by ranton on Sat Dec 08, 2012 at 10:36:48 PM PST

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      •  It's not so much that "big" isn't a problem, it's (1+ / 0-)
        Recommended by:
        winsock

        that downsizing doesn't address any problem that "too big to fail" references.

        When you drew a direct size correlation between "too big to fail" and "downsizing":

        While we decry "too-big-to-fail" banks (and rightfully so), eliminating them may put a lot of people out of work -- a downside to the downsizing.
        as if we could not eliminate the problem without eliminating jobs, it was necessary to point out that you are mistaken.  Big banks can be defanged without this downsizing which does nothing to defang the big banks on its own.

        And "Big" most definitely is a problem -- it just isn't the only problem, and that's a dangerous mistake to make.  The behemoths we are left with concentrate direct control of and influence over such a large slice of the global economy (let alone the domestic economy) that they push and twist regulation and market interests at their whim -- there is less competition than there is cabal.  

        Without robust competition, they set fee placement and rates and adjust them (upward, naturally) practically without interference, largely because consumers haven't sufficient choices to balance access to funds against costs.  And, while the decision-making is based on a separate set of self-interests, the same situation faces corporations.   This is the essence of consolidation that concentrates so much global capital in so few hands and leaves so many of us so exposed to the selfish choices of so few crooks and gluttons.

        Without robust competition, these banks have so much influence they don't even have to succeed because there are no other choices.  Moreover, their sheer size in terms of global influence indemnifies themselves from both customer and regulatory repercussion.  Their response to pushback is, most often,

        Whattaya gonna do -- slit your throat?  Go ahead.

        It seems curiosity has killed the cat that had my tongue.

        by Murphoney on Sun Dec 09, 2012 at 05:46:47 AM PST

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        •  Defanging (1+ / 0-)
          Recommended by:
          Murphoney

          big banks present a different set of challenges and goals as apart from addressing too-big-to-fail (TBTF), though the two goals tend to be complimentary.  In various ways, the sheer size of such TBTF banks certainly enables much of the undesirable behavior that we both find distasteful.  Of course, it's unclear how big is too big.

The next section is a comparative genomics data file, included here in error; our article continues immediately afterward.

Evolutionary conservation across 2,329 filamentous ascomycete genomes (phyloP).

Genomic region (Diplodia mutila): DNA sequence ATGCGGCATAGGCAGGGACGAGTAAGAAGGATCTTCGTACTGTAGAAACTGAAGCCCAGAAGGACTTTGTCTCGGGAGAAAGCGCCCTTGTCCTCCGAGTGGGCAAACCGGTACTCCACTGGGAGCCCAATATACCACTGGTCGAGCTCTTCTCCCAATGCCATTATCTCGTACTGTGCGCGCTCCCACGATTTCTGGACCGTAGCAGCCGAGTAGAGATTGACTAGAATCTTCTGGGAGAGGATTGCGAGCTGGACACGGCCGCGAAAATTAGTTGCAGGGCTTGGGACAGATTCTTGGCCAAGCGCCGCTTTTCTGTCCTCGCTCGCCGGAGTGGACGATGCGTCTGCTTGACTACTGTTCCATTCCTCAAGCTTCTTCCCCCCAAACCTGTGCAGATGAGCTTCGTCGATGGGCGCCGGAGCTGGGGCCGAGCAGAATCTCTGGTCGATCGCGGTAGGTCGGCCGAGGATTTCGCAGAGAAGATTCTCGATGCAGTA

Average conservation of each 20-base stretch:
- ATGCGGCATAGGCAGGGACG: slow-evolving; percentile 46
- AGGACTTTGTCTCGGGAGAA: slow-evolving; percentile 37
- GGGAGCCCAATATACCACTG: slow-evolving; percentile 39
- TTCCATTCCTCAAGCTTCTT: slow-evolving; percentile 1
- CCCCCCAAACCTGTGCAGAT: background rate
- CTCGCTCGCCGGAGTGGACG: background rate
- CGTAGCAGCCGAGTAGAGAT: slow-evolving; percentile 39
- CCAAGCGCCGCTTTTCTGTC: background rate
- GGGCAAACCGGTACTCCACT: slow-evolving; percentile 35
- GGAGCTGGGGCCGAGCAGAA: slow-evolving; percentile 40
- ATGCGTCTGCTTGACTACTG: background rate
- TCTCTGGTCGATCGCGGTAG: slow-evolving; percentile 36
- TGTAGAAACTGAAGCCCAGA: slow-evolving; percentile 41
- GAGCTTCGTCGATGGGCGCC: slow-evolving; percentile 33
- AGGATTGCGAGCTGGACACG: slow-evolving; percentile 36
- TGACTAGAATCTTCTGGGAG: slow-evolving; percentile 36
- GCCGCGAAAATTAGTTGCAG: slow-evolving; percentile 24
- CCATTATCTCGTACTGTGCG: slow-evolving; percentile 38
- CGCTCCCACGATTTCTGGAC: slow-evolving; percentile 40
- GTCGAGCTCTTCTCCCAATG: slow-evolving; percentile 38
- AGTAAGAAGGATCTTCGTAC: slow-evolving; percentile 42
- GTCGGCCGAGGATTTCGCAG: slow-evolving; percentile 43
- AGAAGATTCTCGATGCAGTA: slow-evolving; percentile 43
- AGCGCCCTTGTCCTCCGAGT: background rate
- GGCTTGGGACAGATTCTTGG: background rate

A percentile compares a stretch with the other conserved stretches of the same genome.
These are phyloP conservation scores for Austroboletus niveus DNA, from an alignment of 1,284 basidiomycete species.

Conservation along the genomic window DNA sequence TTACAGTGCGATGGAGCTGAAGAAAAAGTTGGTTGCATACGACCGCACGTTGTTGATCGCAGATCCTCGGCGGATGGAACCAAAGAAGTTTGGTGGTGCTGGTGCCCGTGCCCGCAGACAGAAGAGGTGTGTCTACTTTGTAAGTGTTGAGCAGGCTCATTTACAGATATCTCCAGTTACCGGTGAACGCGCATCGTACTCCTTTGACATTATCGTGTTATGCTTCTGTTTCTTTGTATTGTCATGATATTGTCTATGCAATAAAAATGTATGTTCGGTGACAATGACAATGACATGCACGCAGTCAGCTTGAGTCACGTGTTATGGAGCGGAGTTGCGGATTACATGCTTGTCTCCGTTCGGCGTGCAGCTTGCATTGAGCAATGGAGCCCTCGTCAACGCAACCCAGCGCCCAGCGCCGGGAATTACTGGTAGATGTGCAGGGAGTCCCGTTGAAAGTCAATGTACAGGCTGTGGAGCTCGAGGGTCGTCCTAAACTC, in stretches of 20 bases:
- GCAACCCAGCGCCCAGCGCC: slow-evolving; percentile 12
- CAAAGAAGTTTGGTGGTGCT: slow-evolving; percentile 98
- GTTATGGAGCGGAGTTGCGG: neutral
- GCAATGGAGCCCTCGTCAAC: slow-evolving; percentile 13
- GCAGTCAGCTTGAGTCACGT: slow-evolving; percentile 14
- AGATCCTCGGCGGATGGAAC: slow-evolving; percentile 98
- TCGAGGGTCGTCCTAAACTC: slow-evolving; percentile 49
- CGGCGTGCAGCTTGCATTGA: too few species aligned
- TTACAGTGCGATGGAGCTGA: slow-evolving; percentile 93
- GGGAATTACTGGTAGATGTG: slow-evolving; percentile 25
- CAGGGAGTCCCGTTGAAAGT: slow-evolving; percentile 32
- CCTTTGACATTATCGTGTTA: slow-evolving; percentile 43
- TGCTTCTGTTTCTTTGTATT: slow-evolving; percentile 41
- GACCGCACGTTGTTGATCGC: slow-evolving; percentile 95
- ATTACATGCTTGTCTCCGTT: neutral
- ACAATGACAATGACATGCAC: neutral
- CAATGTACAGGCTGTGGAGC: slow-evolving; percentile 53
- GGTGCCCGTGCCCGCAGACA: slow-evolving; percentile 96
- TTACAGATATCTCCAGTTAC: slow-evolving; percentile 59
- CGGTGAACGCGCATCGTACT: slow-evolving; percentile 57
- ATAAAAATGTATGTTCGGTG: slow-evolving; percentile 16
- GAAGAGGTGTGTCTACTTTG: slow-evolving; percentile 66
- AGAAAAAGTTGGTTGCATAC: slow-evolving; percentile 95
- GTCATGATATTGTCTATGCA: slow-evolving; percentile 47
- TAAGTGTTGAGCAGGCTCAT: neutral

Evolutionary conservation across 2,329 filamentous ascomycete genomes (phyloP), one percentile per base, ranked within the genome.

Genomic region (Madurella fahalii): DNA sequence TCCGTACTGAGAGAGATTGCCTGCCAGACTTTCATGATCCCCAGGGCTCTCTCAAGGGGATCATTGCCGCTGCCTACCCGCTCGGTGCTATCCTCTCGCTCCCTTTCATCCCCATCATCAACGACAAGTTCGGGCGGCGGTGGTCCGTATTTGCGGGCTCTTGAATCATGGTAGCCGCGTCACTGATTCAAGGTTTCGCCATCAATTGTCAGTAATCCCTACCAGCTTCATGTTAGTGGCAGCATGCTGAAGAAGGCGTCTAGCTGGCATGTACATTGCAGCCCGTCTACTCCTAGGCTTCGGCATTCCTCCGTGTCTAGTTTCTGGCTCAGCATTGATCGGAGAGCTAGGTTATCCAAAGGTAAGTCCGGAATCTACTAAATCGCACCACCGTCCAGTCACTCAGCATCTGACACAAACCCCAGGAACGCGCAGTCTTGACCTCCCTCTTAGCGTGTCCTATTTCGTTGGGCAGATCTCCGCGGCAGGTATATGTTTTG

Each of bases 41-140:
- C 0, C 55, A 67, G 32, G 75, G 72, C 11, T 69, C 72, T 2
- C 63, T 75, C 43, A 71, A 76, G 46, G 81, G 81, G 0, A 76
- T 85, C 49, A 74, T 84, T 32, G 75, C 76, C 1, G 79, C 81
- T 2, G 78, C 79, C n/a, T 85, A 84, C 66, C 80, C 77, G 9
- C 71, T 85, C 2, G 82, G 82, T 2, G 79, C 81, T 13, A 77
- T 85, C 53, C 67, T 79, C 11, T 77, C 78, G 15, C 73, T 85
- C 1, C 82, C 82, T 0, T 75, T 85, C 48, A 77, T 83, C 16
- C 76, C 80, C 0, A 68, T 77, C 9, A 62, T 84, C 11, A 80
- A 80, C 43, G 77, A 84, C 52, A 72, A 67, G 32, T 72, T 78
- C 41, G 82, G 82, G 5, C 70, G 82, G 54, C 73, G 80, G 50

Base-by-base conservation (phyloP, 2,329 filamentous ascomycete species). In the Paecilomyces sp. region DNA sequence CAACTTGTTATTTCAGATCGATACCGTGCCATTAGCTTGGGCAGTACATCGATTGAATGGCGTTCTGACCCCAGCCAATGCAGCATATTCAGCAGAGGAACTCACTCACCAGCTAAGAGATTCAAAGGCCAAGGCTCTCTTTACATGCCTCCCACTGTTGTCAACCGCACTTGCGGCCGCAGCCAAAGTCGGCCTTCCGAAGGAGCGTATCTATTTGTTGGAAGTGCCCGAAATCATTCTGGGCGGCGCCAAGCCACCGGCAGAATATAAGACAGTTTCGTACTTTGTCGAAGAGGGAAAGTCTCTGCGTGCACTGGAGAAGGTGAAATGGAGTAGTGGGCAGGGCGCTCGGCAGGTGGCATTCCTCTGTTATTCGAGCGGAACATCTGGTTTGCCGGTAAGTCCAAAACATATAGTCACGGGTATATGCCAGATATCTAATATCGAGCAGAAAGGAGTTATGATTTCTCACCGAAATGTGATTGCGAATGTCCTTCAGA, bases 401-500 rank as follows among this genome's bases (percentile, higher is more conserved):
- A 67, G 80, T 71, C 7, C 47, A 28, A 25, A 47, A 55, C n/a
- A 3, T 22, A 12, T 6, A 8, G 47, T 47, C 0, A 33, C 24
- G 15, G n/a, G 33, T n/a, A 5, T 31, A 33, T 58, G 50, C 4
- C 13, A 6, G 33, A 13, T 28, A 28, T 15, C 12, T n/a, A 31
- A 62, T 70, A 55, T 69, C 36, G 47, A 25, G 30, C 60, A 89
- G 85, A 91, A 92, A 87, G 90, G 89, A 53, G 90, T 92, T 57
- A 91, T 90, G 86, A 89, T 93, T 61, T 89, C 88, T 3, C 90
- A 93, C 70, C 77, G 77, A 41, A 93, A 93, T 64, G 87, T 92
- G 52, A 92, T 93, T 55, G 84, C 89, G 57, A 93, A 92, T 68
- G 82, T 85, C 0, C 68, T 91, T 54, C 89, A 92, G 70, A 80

Love this:

          Whattaya gonna do -- slit your throat?  Go ahead.

          Things work out best for those who make the best of the way things work out.

          by winsock on Sun Dec 09, 2012 at 08:21:20 AM PST

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          •  Yes, mere influence and poor competition aren't (1+ / 0-)
            Recommended by:
            winsock

            the only evils -- 2007-2008 showed us what happens when they aren't just left alone, but are allowed to own the sandbox.

            Honestly, that level of finance is beyond me.  While I understand it's all largely a ponzi paperchase, I can't say I understand how it would be stopped and then reversed, nor all of the implications and IEDs that are strewn along the way.

            The fact that tend republicans to reflecively chant Fannie Mae/Freddie Mac to the tune of "USA! USA!" and loud enough to drown out substantive discussion and progress doesn't help, of course.

            It seems curiosity has killed the cat that had my tongue.

            by Murphoney on Sun Dec 09, 2012 at 08:39:56 AM PST

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            •  The workings are so complex (0+ / 0-)

              that it's hard for any one person to fully grasp.  It's like being a scientific expert in all fields at once.  All most of us laymen know comes from gleaning information from the media, our experience as consumers and perhaps trading securities in the banking sector.  And perhaps this contributes to the hammer that the banks hold over our collective heads in terms of power and authority.

              Things work out best for those who make the best of the way things work out.

              by winsock on Sun Dec 09, 2012 at 09:25:50 AM PST